browsers

In fog of browser wars, the victor varies with the metrics

In a classic example of lies, damn lies, and statistics, two research companies have released studies showing completely different leaders in the browser war.

According to NetMarketShare, Internet Explorer had more than half (56.9 percent) the market share in browsers in May. Meanwhile, market watcher StatCounter calculated that Chrome was top dog in May, with more than 40 percent of the market.

Why the discrepancy? It's all in how the two outfits calculate their numbers.

Methods, meanings vary

NetMarketShare, which bases its numbers on traffic to about 40,000 sites, measures unique visits to those sites. No matter how many times you visit one of those sites during a day, the company will count it as one visit. It also weighs its numbers by region, so browser usage from countries that typically produce more web traffic will have a greater impact on NetMarketShare's numbers.

netmarketshare browsers may 2013
NetMarketShare bases its report on the number of unique visits to about 40,000 sites.

StatCounter, which samples data from some three million websites, uses page views to calculate a browser's market share, so users may be counted multiple times when they visit a website monitored by the firm. StatCounter's numbers are also "raw." It doesn't weight the findings or apply other manipulation to correct the figures for data-gathering anomalies.

statcounter browsers may 2013
StatCounter uses page-view data from about three million websites to calculate a browser's market share.

Both methods have pluses and minuses, but the bottom line is that market share means different things to the two companies.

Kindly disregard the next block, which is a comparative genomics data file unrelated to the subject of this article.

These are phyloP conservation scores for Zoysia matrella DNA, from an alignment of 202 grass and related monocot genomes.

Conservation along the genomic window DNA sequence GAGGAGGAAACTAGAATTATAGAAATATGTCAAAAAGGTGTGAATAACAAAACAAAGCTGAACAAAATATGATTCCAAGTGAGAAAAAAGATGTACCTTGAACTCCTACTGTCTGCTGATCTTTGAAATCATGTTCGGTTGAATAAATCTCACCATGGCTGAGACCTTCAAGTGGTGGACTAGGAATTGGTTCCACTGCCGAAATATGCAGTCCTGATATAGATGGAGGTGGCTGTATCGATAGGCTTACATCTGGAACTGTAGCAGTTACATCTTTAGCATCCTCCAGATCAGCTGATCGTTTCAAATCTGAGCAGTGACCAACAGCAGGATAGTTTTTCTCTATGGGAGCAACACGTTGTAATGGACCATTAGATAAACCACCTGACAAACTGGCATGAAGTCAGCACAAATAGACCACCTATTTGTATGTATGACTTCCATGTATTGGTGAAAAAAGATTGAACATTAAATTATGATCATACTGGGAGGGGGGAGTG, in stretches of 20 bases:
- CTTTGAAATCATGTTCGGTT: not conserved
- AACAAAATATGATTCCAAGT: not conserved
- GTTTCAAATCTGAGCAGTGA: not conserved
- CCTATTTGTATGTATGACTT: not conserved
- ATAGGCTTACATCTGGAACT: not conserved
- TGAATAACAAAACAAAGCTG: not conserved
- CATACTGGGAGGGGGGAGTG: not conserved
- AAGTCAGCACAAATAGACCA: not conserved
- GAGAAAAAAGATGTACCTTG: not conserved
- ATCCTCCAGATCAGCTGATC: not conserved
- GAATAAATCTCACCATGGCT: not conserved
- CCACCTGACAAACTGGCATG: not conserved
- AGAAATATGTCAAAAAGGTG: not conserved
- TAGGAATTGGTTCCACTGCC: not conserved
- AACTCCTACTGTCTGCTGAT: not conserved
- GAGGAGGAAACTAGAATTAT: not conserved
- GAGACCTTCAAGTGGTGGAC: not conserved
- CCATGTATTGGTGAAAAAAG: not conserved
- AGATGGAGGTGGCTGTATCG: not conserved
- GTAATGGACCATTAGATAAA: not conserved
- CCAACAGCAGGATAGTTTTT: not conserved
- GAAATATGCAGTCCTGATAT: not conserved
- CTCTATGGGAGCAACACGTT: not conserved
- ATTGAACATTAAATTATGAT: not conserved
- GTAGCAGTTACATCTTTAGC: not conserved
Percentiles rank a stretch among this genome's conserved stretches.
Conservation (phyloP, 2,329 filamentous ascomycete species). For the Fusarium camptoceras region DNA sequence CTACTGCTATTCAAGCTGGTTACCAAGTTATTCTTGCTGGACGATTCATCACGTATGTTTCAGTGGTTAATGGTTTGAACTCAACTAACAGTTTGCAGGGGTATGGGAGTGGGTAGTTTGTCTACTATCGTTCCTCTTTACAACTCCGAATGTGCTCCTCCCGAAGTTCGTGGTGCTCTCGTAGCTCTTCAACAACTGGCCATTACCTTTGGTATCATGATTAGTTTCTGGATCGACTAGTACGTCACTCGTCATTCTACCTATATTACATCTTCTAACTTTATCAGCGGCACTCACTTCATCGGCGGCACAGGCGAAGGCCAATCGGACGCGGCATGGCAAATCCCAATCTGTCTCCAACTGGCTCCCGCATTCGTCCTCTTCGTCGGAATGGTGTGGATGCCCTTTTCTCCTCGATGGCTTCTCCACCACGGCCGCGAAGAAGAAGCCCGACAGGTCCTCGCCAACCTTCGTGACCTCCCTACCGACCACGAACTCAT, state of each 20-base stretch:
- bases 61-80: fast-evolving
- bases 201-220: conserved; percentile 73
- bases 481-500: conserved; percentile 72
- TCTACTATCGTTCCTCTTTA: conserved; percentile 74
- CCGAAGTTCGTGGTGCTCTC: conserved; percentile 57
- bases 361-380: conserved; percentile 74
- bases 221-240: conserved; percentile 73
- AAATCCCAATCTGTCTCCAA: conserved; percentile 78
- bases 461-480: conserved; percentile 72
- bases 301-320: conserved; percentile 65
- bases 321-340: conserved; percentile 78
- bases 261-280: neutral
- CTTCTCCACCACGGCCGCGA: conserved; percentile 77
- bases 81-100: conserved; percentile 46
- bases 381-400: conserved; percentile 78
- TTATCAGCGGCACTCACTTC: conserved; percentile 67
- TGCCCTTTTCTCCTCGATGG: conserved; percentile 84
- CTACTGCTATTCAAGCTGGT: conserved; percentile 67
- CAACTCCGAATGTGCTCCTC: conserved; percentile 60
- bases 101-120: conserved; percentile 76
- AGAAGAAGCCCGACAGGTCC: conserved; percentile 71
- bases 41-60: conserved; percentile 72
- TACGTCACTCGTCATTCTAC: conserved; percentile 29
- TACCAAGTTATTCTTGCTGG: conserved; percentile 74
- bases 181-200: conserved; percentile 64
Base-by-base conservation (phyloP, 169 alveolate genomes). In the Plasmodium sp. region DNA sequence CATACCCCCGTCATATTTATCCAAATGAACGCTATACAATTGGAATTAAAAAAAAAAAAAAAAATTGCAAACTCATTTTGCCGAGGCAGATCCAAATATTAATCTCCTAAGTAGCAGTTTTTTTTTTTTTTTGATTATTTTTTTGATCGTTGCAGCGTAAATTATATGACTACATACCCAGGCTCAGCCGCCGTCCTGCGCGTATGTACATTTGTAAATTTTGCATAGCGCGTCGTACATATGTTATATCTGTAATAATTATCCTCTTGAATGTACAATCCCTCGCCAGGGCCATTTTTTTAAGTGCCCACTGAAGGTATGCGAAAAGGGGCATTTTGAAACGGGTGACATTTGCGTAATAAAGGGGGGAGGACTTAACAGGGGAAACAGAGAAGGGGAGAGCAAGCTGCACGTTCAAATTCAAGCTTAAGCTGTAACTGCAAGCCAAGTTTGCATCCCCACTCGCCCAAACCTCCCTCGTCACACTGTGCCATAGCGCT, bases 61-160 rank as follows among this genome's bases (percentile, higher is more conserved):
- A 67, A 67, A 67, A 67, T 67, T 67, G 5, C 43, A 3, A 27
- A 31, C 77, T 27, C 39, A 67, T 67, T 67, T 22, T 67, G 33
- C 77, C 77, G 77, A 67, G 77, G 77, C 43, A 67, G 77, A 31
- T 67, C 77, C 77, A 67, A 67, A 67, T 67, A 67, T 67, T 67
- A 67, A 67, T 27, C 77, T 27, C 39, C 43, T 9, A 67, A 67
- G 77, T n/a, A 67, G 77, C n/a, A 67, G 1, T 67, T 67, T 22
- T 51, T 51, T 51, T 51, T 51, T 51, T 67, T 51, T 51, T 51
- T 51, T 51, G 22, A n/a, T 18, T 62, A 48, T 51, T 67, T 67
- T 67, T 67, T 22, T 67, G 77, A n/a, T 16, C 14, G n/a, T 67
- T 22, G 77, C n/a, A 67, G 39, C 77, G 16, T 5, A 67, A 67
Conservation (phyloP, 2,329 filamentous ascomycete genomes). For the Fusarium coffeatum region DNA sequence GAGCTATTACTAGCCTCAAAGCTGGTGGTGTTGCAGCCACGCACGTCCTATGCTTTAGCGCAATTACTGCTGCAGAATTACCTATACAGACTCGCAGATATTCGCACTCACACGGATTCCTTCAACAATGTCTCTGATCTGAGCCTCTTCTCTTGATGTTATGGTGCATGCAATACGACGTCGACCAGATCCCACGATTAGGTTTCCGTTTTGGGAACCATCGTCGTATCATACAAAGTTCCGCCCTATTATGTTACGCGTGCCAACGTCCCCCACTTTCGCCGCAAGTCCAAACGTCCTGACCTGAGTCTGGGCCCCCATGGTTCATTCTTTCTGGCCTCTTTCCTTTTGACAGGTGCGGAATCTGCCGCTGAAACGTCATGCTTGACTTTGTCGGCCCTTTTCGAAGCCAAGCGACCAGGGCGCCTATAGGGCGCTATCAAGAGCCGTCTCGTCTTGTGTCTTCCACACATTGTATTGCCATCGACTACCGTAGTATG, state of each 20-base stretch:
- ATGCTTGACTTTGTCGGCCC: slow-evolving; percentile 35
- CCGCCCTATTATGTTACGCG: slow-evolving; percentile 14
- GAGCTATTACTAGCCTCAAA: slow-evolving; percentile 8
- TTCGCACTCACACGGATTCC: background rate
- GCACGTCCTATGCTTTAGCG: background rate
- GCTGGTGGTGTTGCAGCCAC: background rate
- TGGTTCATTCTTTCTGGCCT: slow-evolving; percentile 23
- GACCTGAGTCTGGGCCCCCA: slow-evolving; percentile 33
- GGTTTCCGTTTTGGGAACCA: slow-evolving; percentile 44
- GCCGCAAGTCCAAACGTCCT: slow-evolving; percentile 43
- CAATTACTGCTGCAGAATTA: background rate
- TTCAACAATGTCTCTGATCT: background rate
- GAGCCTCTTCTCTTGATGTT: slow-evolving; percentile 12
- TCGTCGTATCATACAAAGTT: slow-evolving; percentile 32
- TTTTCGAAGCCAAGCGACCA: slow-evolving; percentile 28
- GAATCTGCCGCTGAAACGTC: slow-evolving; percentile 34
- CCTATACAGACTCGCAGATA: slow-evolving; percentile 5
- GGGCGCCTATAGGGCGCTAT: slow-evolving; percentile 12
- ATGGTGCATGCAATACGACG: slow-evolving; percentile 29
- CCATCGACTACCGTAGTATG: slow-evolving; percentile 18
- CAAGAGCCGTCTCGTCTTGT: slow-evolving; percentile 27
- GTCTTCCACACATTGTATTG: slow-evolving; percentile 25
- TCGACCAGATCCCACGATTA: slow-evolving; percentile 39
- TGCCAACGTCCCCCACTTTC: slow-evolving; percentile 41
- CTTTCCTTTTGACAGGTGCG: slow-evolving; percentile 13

An ongoing skew is that Internet Explorer comes with every copy of Windows. A user needs to make an affirmative choice to install and run another browser—especially in the U.S.

In Europe, however, Microsoft settled charges of anticompetitive business practices pursued by the European Commission by agreeing in 2009 to install browser choice screens with a menu selection of browsers.

And, as always, already having a large market share helps build a larger one. Users of the popular Gmail service by Google are frequently invited to try its Chrome browser.

Newer versions of IE are gaining traction

Within the context of their different methodologies, the browser-counters identified some interesting trends for May.

NewMarketShare uncovered progress by Internet Explorer toward the newest version of the browser. It found IE 10's market share (9.26 percent) finally passed the combined share of the two oldest versions of the application in the market: IE 6 (6.03 percent) and IE 7 (1.78 percent).

The market share for the latest version of Microsoft's browser, though, still has a ways to go to catch up with IE 8 (22.99 percent) and IE 9 (15.39 percent).

Differing pictures of Chrome's progress

NetMarketShare also shows IE, Firefox, Safari, and Opera gaining market share in May, while Chrome's share dropped slightly to 15.74 percent from 16.35 percent—trailing IE and Firefox.

StatCounter's May numbers tell a different story. It shows Chrome with the largest share of the browser market (41.38 percent), an increase over April's share (39.15 percent), and trailed by IE  and Firefox.

It also shows April to May declines in market share for IE (27.72 from 29.71 percent), Firefox (19.76 from 20.06 percent), Safari (7.96 from 8.0 percent), and Opera (1.0 from 1.01 percent).

Any way you slice the numbers, Explorer and Chrome appear to be the browsers to beat, with Firefox also in the running.The real winner of this browser war could be users, who stand to benefit as competitors upgrade features to stay in the game.

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